Harrier Jump Jet

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Harrier Jump Jet
A Harrier GR7A of 800 Naval Air Sqn, Royal Navy
Role V/STOL strike aircraft
National origin United Kingdom
Manufacturer Hawker Siddeley
British Aerospace / McDonnell Douglas
Boeing / BAE Systems
First flight 28 December 1967
Introduction 1969
Status In service
Primary users United States Marine Corps
Royal Air Force (retired)
Royal Navy (retired)
Indian Navy (retired)
Produced 1967–2003
Developed from Hawker P.1127
Variants Hawker Siddeley Harrier
British Aerospace Sea Harrier
McDonnell Douglas AV-8B Harrier II
British Aerospace Harrier II

The Harrier, informally referred to as the Harrier Jump Jet, is a family of jet-powered attack aircraft capable of vertical/short takeoff and landing operations (V/STOL). Originally developed by UK manufacturer Hawker Siddeley in the 1960s, the Harrier emerged as the only truly successful V/STOL design of the many attempted during that era, despite being a subsonic aircraft, unlike most of its competitors. It was conceived to operate from improvised bases, such as car parks or forest clearings, without requiring large and vulnerable air bases. Later, the design was adapted for use from aircraft carriers.

There are two generations and four main variants of the Harrier family, developed by both UK and US manufacturers:

The Hawker Siddeley Harrier is the first generation-version and is also known as the AV-8A Harrier. The Sea Harrier is a naval strike/air defence fighter. The AV-8B and BAE Harrier II are the respective US and British variants of the second generation Harrier aircraft.



Following an approach by the Bristol Engine Company in 1957 that they were planning a directed thrust engine, Hawker Aircraft came up with a design for an aeroplane that could meet the NATO specification for a "Light Tactical Support Fighter". There was no financial support for the development from HM Treasury, but aid was found through NATO's Mutual Weapon Development Project (MWDP) for engine development.[1]

The Hawker P.1127 was ordered as a prototype and flew in 1960. NATO developed a specification (NBMR-3) for a VTOL aircraft, but one that was expected to have the performance of an aircraft like the McDonnell Douglas F-4 Phantom II. Hawker drafted a supersonic version of the P.1127, the P.1150, and also the Hawker P.1154, which would meet NBMR-3. The latter was a winner of the NATO competition and development continued, initially for both services, until cancelled by the new government on cost grounds, at the point of prototype construction in 1965.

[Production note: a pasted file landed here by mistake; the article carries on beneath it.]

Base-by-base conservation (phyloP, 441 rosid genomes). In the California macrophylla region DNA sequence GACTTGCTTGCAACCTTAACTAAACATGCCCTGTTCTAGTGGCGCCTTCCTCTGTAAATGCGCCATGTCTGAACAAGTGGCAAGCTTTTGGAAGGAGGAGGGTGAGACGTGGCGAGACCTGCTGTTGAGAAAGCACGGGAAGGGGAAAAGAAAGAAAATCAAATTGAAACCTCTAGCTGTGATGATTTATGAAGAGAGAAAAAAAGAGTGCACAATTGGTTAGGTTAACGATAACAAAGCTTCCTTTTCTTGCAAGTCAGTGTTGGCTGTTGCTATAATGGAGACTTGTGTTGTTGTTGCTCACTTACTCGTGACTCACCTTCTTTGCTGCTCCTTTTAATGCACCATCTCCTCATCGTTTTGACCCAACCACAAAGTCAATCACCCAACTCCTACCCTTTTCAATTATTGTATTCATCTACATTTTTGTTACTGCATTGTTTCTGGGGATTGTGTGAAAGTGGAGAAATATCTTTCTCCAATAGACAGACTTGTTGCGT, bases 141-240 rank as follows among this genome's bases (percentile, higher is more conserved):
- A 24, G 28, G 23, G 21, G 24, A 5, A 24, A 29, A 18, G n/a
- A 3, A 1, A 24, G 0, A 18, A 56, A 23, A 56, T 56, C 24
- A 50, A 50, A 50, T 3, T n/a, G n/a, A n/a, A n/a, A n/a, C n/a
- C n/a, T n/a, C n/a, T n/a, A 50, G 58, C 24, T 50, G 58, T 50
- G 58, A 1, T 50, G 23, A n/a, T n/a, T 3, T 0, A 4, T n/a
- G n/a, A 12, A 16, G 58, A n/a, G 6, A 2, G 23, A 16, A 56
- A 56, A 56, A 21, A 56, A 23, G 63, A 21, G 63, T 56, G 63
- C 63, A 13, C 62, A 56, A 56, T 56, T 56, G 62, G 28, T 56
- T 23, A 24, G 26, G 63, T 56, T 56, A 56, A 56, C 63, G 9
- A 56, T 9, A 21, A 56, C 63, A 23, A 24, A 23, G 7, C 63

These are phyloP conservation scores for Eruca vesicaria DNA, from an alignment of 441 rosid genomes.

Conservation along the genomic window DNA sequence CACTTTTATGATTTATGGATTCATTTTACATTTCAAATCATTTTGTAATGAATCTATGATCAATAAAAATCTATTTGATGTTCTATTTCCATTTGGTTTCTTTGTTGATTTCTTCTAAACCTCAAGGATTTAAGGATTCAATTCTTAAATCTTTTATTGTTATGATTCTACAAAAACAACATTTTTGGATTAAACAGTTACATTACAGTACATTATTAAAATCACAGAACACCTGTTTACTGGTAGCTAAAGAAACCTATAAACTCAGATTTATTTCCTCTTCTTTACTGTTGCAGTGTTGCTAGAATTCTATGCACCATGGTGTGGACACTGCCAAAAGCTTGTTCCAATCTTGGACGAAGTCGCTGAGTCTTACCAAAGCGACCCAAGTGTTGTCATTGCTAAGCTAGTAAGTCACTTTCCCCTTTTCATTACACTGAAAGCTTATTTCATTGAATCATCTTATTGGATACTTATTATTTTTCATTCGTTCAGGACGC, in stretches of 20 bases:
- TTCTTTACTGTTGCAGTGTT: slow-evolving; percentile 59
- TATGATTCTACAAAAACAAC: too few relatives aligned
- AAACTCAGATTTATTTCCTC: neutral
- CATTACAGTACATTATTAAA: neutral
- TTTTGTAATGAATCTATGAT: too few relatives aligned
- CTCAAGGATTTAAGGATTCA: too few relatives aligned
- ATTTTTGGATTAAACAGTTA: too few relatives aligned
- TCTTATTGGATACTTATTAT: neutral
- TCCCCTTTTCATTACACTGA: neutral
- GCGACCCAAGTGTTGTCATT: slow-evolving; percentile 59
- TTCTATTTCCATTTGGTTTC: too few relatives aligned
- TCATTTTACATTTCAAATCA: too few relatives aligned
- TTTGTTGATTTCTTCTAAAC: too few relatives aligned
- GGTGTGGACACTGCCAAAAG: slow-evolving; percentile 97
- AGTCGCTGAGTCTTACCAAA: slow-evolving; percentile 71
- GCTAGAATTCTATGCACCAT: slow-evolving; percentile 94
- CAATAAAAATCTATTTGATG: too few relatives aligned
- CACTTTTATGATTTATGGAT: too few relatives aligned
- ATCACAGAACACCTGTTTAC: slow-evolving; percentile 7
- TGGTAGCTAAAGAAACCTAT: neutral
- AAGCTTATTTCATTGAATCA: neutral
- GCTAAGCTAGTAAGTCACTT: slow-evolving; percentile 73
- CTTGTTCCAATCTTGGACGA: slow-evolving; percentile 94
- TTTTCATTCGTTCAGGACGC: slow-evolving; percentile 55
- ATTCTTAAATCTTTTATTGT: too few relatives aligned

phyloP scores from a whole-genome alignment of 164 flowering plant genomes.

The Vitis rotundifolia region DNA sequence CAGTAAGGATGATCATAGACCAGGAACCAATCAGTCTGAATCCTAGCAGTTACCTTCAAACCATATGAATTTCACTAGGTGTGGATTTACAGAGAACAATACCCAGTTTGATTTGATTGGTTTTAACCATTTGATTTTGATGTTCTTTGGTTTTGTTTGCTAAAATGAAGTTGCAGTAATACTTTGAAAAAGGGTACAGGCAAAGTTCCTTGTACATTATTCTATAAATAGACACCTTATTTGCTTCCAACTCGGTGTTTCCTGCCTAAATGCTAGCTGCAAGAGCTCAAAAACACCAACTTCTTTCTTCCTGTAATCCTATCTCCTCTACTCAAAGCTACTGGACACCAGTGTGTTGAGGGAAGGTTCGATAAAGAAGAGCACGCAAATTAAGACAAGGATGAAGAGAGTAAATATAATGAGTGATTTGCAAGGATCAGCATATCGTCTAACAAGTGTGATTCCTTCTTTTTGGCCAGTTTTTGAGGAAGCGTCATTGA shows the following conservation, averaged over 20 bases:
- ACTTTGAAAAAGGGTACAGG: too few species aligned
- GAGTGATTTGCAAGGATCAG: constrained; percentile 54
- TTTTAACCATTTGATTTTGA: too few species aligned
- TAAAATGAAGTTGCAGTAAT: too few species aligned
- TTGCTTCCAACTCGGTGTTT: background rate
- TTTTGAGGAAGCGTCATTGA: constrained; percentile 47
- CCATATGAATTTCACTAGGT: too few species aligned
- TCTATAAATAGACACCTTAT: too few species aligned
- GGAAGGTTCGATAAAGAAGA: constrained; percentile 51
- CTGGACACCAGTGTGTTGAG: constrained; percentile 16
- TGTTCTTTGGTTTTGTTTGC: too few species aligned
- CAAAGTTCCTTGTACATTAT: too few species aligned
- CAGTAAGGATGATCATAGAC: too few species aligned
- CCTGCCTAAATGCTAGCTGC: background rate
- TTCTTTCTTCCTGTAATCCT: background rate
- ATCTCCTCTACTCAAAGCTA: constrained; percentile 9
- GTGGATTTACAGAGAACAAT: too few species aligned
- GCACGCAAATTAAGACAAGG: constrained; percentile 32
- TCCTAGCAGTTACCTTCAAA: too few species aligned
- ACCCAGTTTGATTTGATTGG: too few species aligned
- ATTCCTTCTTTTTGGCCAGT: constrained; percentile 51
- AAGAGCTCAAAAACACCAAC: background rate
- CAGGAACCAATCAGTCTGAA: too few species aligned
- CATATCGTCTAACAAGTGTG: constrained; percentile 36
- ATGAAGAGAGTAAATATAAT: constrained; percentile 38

Work on the P.1127 continued with nine evaluation aircraft, the Hawker Siddeley Kestrel, ordered. These started flying in 1964 and were assessed by the "Tri-partite Evaluation Squadron", which consisted of British, US and German pilots to determine how VTOL aircraft could be operated. With the cancellation of the P.1154, the RAF ordered a modified P.1127/Kestrel as the Harrier GR.1 in 1966.

First-generation Harriers[edit]

The Hawker Siddeley Harrier GR.1/GR.3 and the AV-8A Harrier were the first generation of the Harrier series, the first operational close-support and reconnaissance attack aircraft with vertical/short takeoff and landing (V/STOL) capabilities. These were developed directly from the Hawker P.1127 prototype and the Kestrel evaluation aircraft.

The British Aerospace Sea Harrier is a naval V/STOL jet fighter, reconnaissance and attack aircraft, a development of the Hawker Siddeley Harrier. The first version entered service with the Royal Navy's Fleet Air Arm in April 1980 as the Sea Harrier FRS.1, and was informally known as the Shar. The upgraded Sea Harrier FA2 entered service in 1993. It was withdrawn from Royal Navy service in March 2006. It was withdrawn from Indian Navy service on 6 May 2016.

Second-generation Harriers[edit]

The Harrier was extensively redeveloped by McDonnell Douglas and British Aerospace (now parts of Boeing and BAE Systems, respectively), leading to the Boeing/BAE Systems AV-8B Harrier II.[2] This is a family of second-generation V/STOL jet multi-role aircraft, including the British Aerospace-built (with McDonnell Douglas as subcontractor) Harrier II GR5/GR7/GR9, which entered service in the mid-1980s. The AV-8B is primarily used for light attack or multi-role tasks, typically operated from small aircraft carriers. Versions are used by several NATO countries, including Spain, Italy, and the United States. The British Harrier II was used by the Royal Air Force (RAF) and the Royal Navy until 2010 when the UK Joint Force Harrier was disbanded as cost-saving measure.

Between 1969 and 2003, 824 Harrier variants were delivered. While the manufacture of new Harriers concluded in 1997, the last remanufactured aircraft (Harrier II Plus configuration) was delivered in December 2003, ending the Harrier production line.[3]


The Harrier Jump Jet, capable of taking off vertically, can only do so at less than its maximum loaded weight. In most cases, a short take off is performed, using forward speed to achieve aerodynamic lift, which uses fuel more economically than a vertical take off. On aircraft carriers, a ski-jump ramp is employed at the bow of the carrier to assist the aircraft in becoming airborne.

Landings are typically performed very differently. Although a conventional landing is possible, the range of speeds at which this can be done is narrow due to relatively vulnerable outrigger undercarriage. Operationally, a near-vertical landing with some forward speed is preferred.